Paul Stanley Or Gene Simmons: Who Really Drives The Sound Of KISS, David Ellefson Explains

Megadeth bassist David Ellefson opened up about the bass guitars during an interview with Premier Guitar and apparently, he learned how to use the bass guitar as a driving force in the band from KISS bassist Gene Simmons who is the leading sound in the band, according to Ellefson.

As many of you know, the member in KISS that directed the sound of the band has been an ongoing question among fans since its frontman Paul Stanley and bassist Gene Simmons who founded the band in the early 1970s. While some believed the driving force behind the iconic band has always been the rhythm guitarist and co-lead vocalist Stanley, there are also a number of people who saw the legendary bassist and co-lead vocalist Simmons as the sound leader of the band.

While there are a number of people who always see the bassists as the leading role when it comes to the sound of a band, as a bassist himself, David Ellefson also revealed he agrees with this opinion during a recent interview. Apparently, Ellefson thinks Gene Simmons is the one that drives the sound of KISS and carries the band in a further direction.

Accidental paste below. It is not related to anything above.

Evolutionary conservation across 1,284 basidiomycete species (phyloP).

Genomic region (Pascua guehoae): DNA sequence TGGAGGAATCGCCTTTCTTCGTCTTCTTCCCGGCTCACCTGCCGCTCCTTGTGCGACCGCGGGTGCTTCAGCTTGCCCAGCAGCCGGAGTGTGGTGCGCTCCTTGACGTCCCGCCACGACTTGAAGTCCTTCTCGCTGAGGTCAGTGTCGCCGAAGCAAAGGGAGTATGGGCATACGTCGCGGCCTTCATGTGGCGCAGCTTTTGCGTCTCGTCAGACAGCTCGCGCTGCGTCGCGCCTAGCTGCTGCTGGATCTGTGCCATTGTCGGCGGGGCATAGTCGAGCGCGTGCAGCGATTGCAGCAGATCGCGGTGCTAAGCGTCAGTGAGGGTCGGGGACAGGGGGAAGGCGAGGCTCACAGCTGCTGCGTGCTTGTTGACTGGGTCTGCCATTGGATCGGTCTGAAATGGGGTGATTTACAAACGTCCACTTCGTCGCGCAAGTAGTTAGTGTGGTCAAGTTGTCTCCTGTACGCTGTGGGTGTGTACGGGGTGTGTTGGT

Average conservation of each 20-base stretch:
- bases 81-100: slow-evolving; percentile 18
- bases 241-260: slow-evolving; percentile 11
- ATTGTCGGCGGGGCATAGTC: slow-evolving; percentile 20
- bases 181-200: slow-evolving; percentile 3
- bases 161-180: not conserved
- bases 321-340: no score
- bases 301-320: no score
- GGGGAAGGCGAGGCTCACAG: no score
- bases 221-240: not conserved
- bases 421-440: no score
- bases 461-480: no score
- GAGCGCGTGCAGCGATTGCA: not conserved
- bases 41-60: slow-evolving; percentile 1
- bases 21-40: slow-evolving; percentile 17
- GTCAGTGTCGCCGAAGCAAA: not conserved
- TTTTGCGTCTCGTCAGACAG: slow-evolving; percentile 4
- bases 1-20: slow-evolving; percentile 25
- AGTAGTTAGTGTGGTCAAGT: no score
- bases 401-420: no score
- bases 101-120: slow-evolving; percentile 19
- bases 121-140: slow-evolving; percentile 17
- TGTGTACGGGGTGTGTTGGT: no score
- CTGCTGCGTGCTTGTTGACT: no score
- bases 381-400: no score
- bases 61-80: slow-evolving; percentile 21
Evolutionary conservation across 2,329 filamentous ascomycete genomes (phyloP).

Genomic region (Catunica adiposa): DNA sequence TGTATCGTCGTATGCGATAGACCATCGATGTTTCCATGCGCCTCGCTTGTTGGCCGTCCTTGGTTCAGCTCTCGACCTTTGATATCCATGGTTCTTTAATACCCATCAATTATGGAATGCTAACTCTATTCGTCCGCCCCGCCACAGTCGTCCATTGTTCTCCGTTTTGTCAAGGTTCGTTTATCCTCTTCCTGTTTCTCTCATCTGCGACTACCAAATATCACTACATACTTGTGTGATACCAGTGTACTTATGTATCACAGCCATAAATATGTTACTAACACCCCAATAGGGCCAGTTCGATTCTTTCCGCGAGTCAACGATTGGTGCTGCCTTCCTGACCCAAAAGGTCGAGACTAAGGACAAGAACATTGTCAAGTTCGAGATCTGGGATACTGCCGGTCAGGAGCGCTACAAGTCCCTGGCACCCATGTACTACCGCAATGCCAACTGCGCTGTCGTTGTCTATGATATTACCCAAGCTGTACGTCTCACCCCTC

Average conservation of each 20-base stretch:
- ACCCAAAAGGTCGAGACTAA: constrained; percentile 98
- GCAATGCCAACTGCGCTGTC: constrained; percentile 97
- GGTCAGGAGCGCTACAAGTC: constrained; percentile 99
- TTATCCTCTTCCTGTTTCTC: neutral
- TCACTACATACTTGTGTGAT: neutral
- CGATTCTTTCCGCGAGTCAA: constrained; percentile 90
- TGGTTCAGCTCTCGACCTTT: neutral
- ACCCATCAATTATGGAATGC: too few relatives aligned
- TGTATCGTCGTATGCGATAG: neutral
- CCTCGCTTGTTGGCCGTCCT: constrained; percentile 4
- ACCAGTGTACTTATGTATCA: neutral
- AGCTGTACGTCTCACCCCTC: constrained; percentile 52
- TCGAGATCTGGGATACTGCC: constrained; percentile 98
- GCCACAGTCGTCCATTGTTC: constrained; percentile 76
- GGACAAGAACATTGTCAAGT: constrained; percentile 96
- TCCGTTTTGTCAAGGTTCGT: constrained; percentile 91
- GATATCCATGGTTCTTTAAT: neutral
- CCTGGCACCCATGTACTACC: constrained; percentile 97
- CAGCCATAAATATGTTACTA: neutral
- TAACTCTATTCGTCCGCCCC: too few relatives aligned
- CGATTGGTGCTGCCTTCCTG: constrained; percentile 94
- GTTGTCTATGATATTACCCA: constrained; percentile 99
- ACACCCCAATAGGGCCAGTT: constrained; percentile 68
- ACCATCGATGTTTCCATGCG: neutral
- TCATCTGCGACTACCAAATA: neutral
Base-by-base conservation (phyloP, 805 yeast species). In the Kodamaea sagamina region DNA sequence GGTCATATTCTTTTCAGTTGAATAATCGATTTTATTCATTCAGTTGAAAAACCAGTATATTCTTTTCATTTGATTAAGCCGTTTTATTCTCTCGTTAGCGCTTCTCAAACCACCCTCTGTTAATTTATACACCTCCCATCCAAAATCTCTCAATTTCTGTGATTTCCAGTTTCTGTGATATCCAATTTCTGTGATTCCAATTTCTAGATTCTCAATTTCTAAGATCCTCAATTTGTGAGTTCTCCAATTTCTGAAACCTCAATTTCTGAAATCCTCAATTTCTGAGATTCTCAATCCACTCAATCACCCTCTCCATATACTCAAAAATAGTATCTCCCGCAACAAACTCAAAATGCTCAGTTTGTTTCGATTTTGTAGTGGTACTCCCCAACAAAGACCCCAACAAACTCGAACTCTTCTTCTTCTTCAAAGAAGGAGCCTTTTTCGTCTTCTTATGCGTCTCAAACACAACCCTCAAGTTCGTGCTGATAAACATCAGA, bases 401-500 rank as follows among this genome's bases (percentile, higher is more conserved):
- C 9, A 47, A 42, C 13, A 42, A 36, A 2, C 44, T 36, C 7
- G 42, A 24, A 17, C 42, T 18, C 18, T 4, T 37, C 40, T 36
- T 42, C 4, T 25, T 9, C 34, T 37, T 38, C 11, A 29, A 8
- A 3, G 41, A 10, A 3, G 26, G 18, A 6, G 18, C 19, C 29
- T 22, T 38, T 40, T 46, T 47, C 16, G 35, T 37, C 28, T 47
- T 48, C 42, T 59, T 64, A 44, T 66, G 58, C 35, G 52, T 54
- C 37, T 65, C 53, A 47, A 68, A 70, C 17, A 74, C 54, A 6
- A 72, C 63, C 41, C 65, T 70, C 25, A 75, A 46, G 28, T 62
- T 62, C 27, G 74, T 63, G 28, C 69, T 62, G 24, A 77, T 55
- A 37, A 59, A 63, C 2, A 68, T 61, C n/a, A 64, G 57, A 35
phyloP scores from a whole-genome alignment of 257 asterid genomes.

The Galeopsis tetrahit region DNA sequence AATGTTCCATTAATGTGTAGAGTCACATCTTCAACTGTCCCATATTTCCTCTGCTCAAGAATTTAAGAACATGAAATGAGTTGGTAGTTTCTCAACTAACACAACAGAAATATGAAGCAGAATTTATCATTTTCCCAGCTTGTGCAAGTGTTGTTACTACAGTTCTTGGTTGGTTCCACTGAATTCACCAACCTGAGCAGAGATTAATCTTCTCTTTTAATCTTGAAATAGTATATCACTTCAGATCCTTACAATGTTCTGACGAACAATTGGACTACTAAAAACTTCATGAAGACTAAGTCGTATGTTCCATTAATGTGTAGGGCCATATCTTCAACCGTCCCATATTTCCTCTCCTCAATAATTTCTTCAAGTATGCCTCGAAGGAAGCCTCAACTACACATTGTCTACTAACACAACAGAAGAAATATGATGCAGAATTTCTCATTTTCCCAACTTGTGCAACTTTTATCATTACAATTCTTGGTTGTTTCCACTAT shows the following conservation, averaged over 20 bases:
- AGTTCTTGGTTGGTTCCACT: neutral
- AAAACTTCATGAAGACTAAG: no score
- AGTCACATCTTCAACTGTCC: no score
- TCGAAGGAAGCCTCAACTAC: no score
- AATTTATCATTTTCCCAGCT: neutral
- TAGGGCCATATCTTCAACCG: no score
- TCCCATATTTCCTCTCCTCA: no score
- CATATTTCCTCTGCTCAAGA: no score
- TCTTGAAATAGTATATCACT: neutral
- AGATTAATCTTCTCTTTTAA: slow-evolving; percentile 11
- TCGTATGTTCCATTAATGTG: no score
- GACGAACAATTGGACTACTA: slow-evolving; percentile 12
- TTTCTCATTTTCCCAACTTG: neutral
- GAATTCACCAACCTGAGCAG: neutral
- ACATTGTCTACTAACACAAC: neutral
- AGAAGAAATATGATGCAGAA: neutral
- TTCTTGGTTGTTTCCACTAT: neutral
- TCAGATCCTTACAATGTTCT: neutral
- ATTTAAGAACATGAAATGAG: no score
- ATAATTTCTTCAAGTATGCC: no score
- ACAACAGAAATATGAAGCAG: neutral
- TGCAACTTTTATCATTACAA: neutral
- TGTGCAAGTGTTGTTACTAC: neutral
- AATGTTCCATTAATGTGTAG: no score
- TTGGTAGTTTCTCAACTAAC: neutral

In addition to this, Megadeth bassist stated that he does the exact same thing with his own band and when he comes up with a sound, he’s the driving force and leads the other members of the band including drums which are something he possibly learned from the KISS bassist.

Here is what Ellefson said:

“In a lot of ways, Gene’s bass playing is what really drives the sound of KISS, even more than the drums- more than anything. His part really pushes the band.

I probably have learned the same thing. Even in the song ‘Symphony of Destruction,’ by Megadeth, where the riff is just *plays*. So I pick up the riff, and I go to the drums, giving that drive, pulsating push all the time.

Maybe subliminally or intentionally I learned some of that from Gene’s parts. Sometimes it’s not always the flashiness of the note, it’s the cleverness of the note and constant torque and push of the bass inside of the band.”

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